Osteoporosis alcohol connection - fact or fiction?

Is there an osteoporosis alcohol connection? All the old publications about Osteoporosis Risk Factors state there is a clear connection between drinking and bone loss.  Authors advise, "Give up drinking" if you want stronger bones.

But things no longer seem so simple. Some recent research studies seem to show that light/moderate use of alcohol has a beneficial effect.

You be wondering: Should I continue or stop drinking? Now I can not tell you what to do.  But I can offer you information from recent research studies that might help you decide what to do.(Of course you health care provider should be able to advise you.)

Here is some of the latest information about alcohol and Osteopenia, Osteoporosis.

Research about osteoporosis alcohol connection

What research says about the alcohol connection to bone loss.  There appear to be a number of negatives about drinking and your bone density

  1. Drinking can deplete your calcium reserves. Alcohol can raise your PTH levels ( parathyroid hormone). PTH is an important regulator of your body's calcium and phosophoros levels. If someone drinks a lot, their PTH levels can remain elevated. That puts a strain on the body's calcium reserves. Since your bones are a major calcium reserve, drinking can cause you to lose calcium from our bones. That is one connection between Osteopenia or Osteoporosis and alcohol.
  2. Drinking can prevent your body from absorbing calcium from food. Alcohol interferes with liver enzymes that are necessary for converting the inactive form of Vitamin D into the active form. Without sufficient active Vitamin D, your body can not absorb calcium from your gastrointestinal tract. So that is a second Osteoporosis alcohol connection.
  3. Excessive drinking often damages the pancreas, a source of some of the enzymes that help you digest food and absorb Vitamin D, calcium and other nutrients. So excessive drinking can prevent you from getting calcium from your food. That makes for weaker bones.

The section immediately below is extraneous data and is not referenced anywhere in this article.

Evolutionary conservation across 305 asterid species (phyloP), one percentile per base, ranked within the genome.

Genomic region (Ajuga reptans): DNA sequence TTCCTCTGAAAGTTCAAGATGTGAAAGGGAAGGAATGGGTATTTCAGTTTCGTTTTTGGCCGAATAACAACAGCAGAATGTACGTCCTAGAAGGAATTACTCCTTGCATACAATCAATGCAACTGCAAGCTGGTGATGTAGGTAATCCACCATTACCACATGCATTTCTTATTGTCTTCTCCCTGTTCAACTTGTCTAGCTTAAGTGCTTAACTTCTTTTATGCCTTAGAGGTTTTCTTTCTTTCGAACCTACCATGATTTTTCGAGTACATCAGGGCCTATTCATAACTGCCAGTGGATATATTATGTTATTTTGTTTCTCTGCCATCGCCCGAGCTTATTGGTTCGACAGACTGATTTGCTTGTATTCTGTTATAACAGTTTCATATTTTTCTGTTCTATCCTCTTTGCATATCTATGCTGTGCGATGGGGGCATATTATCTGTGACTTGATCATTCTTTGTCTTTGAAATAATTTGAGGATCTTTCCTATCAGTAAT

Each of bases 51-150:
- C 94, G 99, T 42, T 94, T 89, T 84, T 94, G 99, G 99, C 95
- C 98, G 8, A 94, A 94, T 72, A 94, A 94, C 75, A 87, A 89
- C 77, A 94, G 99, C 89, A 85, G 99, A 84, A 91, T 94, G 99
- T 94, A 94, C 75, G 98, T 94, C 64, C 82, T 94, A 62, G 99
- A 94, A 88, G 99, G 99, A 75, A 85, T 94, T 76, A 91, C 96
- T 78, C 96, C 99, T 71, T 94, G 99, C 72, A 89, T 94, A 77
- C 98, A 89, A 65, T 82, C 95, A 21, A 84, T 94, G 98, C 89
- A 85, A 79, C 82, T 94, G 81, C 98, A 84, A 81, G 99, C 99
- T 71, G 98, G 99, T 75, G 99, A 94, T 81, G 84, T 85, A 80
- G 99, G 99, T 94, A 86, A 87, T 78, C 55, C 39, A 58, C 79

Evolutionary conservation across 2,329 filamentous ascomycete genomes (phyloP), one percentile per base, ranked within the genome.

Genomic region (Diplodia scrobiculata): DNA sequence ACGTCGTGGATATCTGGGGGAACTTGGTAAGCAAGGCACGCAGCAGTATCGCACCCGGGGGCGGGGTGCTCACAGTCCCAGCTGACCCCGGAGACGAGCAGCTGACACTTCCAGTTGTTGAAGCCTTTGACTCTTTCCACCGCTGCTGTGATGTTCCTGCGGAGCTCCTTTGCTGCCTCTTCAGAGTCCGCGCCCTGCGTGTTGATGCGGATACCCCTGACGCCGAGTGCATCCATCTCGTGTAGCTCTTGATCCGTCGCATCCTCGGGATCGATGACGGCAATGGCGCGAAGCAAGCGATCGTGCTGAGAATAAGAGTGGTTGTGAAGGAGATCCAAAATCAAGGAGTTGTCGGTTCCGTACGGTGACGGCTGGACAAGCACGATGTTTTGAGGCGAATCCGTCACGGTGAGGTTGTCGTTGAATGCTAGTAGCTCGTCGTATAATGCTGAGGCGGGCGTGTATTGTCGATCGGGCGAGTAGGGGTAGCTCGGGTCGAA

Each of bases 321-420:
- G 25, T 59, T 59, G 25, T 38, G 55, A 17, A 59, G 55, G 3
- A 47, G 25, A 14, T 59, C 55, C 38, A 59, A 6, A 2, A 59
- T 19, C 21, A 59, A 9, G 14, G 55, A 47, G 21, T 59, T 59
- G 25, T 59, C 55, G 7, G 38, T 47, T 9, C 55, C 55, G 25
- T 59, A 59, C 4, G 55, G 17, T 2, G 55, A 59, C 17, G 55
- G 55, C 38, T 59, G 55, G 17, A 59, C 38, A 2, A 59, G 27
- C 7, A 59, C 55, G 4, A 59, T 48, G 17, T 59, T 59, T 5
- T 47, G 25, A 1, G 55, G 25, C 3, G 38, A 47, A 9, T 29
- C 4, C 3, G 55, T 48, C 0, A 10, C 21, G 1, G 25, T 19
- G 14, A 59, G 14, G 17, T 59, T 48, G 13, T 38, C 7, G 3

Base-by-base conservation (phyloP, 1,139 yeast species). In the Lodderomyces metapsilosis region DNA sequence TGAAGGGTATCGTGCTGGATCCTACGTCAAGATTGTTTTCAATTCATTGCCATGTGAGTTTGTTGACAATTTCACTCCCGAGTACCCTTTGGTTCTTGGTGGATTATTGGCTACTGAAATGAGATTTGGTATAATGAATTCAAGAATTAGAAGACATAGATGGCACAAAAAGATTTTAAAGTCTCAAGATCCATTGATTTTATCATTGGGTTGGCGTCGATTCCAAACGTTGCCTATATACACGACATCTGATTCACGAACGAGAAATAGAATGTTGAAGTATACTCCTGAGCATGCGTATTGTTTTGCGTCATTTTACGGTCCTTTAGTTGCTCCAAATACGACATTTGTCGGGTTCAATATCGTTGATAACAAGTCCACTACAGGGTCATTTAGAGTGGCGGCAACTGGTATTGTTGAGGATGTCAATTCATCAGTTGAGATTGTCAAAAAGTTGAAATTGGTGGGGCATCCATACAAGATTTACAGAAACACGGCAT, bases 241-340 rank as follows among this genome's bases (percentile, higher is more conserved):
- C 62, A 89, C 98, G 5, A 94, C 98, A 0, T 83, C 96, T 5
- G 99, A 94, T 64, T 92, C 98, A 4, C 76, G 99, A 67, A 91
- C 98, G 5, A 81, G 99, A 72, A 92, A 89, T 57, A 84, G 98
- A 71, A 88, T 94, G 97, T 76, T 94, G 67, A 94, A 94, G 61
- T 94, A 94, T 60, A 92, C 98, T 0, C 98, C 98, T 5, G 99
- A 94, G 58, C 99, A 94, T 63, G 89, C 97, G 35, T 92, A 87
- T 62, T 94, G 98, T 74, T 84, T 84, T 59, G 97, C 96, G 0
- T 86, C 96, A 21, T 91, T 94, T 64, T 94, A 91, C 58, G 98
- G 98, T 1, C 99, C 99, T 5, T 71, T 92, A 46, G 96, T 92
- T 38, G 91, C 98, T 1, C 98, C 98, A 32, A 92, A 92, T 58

4.  Another Osteoporosis alcohol connection comes from alcohol's ability to increase your levels of Cortisol. Cortisol, the stress hormone, reduces the work of osteoblasts (bone building cells)  so less bone is formed. It also increases the work of osteoclasts (bone removal cells) and so more of your bone is resorbed (removed). This double action of lowered bone formation and greater bone resorption is likely to reduce you over all bone density. So alcohol's effect on Cortisol is that it leads to weaker bones weaker  bones.      
  5.  It appears that alcohol poisons osteoblasts while at the same time it stimulates osteoclasts.. This is a serious Osteoporosis alcohol connection since it means means that less new bone is formed by your Osteoblasts AND at the same time that additional bone is being removed/resorbed by your Osteoclasts.   
  6. Drinking often has a negative effect on your hormones. In men, excessive drinking reduces testrosterone. Since testrosterone is necessary for the work of osteoblasts, it means that less bone is formed. In women, excessive drinking can interfere with their menstrual cycle. Irregular periods lead to bone loss.
  7. Poor nutrition is common among those who drink more than 2 or 3 alcoholic beverages a day. Drinkers often avoid vegetables, salads and fruit in favor of fast food or a high protein diet. This usually leads to low levels of calcium as well as other health problems.

Positive affects of Alcohol  on your bone building.  The Framingham study showed that "Women who drink a little bit have an increased oestrogen which helps protect them against heart disease and osteoporosis, but it may increase their risk slightly of breast cancer." (Note: "drink a little bit" means no more than one drink a day; seven ounces of liquor a week. )To read more of what research studies have shown, click on Osteopenia Osteoporosis Alcohol

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